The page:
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U.N. Arrests Serb Army Head For Alleged Ethnic Cleansing

John-Thor Dahlburg

The head of the Bosnian Serb army was arrested Wednesday while on a visit to Austria, becoming the highest-ranking military leader apprehended for alleged involvement in “ethnic cleansing” and other crimes against humanity in the former Yugoslav federation.

A secret indictment against Gen. Momir Talic, chief of staff of the Bosnian Serb military, was issued March 12 by Louise Arbour, special prosecutor of the U.N. war crimes tribunal.

Tipped off that Talic would be attending a conference in Vienna, Austria -- whose focus, ironically, was fostering greater cooperation in Bosnia-Herzegovina between the separate armed forces of the Bosnian Serbs and Muslim-Croat Federation -- Arbour’s office delivered an warrant for his arrest to Austrian officials Tuesday, tribunal spokesman Jim Landale said.

According to Landale, Talic is accused of being a member of a Bosnian Serb “crisis staff” set up in 1992 to plan and carry out mass purges, or “ethnic cleansing,” of 100,000 Muslims, Croats and other non-Serbs from areas of northwestern Bosnia-Herzegovina.

At the time, Serbs, Muslims and Croats were fighting a bitter civil war in Bosnia, which had broken away from the former Yugoslav federation. A 1995 peace treaty left the country nominally whole but divided into Bosnian Serb and Muslim-Croat republics.

Masovic said his commission discovered concentration camps and the largest number of Bosnia’s mass graves, containing the corpses of more than 1,500 Muslims, in areas controlled by Talic and the 1st Krajina Corps, the unit he commanded during the 3 year war.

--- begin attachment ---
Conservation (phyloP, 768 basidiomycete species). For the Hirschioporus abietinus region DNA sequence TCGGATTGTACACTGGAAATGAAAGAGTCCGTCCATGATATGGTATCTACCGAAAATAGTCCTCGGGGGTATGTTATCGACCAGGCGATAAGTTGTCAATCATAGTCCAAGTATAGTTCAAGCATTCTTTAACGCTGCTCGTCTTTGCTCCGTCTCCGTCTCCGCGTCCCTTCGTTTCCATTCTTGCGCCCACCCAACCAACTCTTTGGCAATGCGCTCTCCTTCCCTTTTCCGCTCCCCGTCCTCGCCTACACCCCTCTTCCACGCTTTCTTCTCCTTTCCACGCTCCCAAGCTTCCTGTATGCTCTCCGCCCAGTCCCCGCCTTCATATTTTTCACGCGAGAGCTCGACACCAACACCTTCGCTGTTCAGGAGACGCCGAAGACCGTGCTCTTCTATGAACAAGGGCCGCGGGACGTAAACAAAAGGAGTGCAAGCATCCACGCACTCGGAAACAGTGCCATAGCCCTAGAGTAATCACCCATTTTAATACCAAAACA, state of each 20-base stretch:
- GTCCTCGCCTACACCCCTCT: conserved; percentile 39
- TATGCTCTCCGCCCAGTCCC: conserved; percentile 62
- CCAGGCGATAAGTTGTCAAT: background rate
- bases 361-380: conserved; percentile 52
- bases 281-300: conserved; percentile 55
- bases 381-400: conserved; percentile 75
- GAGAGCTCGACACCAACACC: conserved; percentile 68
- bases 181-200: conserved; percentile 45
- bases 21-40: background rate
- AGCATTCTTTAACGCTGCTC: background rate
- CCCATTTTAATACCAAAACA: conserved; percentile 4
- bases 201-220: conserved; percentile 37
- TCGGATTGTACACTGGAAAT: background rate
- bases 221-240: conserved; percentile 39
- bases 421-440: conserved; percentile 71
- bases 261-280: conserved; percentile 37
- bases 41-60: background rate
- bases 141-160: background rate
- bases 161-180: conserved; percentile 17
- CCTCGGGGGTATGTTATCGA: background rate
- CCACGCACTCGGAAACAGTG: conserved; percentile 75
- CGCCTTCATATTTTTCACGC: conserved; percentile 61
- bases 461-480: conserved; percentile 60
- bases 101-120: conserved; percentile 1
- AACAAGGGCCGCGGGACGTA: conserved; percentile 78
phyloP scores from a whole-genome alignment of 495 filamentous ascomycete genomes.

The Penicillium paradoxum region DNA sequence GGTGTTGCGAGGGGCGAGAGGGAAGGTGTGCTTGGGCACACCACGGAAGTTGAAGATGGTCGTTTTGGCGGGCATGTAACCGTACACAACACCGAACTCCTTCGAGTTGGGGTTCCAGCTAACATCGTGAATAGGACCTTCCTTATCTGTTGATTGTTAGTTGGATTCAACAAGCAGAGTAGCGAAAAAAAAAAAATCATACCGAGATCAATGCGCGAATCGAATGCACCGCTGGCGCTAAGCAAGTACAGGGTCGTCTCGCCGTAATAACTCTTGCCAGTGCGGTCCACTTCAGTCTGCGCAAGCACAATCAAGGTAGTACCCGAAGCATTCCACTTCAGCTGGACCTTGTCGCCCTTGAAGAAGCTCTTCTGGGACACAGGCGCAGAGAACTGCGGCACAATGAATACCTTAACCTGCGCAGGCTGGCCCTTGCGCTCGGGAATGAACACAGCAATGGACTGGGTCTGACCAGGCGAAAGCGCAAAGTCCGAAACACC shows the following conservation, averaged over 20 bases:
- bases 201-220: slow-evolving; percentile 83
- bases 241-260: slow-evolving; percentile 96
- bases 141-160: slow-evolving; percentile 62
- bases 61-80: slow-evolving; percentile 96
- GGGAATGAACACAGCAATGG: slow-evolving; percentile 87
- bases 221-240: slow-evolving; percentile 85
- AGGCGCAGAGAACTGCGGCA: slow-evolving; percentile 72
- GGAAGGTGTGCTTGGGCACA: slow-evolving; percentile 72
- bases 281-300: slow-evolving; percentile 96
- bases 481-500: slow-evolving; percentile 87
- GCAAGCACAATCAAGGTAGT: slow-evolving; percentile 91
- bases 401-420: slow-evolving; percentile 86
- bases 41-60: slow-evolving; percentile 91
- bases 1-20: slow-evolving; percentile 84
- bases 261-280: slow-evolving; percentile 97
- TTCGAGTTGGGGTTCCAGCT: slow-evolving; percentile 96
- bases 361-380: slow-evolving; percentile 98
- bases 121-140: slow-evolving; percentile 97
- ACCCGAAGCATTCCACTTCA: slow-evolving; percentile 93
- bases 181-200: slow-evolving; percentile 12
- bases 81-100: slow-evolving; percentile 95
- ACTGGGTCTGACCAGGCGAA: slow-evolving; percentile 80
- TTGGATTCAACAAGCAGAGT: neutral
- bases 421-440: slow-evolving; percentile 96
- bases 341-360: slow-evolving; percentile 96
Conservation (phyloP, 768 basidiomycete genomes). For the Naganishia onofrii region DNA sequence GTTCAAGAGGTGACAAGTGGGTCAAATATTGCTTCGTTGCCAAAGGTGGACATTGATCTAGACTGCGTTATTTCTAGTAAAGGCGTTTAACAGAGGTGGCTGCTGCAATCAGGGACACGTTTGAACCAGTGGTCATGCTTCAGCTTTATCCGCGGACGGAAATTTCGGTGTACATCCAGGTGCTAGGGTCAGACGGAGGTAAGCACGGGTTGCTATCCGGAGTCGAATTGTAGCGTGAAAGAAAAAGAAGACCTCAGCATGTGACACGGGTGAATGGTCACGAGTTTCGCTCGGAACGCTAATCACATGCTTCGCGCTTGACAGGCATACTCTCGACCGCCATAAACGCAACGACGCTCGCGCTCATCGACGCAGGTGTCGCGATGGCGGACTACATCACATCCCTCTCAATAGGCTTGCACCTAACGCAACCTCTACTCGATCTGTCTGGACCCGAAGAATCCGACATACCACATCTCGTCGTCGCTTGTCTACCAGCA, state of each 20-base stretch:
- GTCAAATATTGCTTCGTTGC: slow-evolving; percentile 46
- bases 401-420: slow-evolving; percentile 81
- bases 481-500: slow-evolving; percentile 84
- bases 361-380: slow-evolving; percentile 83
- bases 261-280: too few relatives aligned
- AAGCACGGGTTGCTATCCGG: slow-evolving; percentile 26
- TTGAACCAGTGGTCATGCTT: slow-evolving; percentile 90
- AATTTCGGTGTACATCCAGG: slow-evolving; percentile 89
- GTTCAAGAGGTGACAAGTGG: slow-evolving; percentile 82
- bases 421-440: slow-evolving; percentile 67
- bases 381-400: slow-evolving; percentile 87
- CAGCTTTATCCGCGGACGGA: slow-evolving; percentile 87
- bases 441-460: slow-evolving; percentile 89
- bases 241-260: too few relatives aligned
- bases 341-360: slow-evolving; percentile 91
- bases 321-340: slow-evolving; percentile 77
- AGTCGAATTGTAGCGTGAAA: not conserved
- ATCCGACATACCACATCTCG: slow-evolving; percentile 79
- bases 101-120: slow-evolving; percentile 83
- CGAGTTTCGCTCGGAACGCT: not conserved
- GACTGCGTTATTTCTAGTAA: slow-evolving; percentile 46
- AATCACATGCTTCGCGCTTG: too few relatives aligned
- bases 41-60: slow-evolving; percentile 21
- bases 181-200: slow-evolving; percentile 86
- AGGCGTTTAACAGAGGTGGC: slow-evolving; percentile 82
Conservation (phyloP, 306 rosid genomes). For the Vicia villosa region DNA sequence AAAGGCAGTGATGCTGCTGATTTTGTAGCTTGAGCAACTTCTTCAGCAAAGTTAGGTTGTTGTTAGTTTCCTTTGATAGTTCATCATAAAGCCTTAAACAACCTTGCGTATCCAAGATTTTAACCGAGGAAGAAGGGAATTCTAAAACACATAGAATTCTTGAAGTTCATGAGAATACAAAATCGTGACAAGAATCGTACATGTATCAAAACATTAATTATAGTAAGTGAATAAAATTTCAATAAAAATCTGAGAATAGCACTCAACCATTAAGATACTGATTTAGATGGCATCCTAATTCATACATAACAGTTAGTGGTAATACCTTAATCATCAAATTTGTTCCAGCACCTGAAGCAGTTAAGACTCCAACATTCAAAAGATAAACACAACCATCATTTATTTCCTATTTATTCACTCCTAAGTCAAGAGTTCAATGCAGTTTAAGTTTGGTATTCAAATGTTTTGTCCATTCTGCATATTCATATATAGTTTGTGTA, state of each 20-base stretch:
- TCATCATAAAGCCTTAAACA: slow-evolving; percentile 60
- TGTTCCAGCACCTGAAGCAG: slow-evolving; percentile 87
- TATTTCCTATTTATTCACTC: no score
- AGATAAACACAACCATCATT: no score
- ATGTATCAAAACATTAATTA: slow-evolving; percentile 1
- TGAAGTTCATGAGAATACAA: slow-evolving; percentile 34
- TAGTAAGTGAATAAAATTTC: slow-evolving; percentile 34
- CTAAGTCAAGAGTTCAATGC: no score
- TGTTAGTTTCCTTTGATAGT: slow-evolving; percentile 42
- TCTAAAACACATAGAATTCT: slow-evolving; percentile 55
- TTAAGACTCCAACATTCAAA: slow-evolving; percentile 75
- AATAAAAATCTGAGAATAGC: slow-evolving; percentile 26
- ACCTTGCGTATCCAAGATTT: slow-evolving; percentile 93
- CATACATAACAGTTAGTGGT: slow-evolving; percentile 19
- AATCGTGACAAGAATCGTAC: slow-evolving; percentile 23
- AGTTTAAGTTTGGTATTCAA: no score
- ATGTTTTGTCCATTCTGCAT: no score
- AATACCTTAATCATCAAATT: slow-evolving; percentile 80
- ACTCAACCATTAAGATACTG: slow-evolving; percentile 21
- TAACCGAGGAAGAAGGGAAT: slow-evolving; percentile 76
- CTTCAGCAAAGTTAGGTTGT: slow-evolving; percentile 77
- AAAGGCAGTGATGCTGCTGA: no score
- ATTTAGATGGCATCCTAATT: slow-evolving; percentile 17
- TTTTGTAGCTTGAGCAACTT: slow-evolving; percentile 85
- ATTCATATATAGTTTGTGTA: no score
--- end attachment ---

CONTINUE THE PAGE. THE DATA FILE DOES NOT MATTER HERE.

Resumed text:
Talic, 57, also was known to have been a loyal friend of Gen. Ratko Mladic, the wartime Bosnian Serb commander who is being sought by the U.N. war crimes tribunal on charges of genocide, crimes against humanity and war crimes.

Sources in Vienna, Austria, said Talic, named head of the Bosnian Serb army last year, was arrested discreetly by plainclothes Austrian police at the start of the conference’s morning session. He apparently did not resist and was flown under Austrian police escort to The Hague, home of the International Criminal Tribunal for the Former Yugoslavia.

For the tribunal, it was a spectacular and welcome coup. Although authorities have arrested 34 of the 67 people publicly indicted by the panel, many of the leading figures are still at large. They include Yugoslav President Slobodan Milosevic, indicted in May for alleged war crimes in Kosovo province, and former Bosnian Serb leader Radovan Karadzic.

“This is a really significant arrest,” Paul Risley, Arbour’s spokesman, said of Talic. “This is the first use of a sealed indictment outside the former republic of Yugoslavia. And secondly, he is clearly the most senior Bosnian Serb military official that we’ve apprehended to date.”

Ognjen Tadic, secretary-general of the Serb Radical Party in Bosnia, claimed that the invitation to Talic had been a setup. But Mans Nyberg, spokesman for the Organization for Security and Cooperation in Europe, which is a co-sponsor of the Vienna conference, denied that the OSCE had any advance knowledge of the sealed indictment.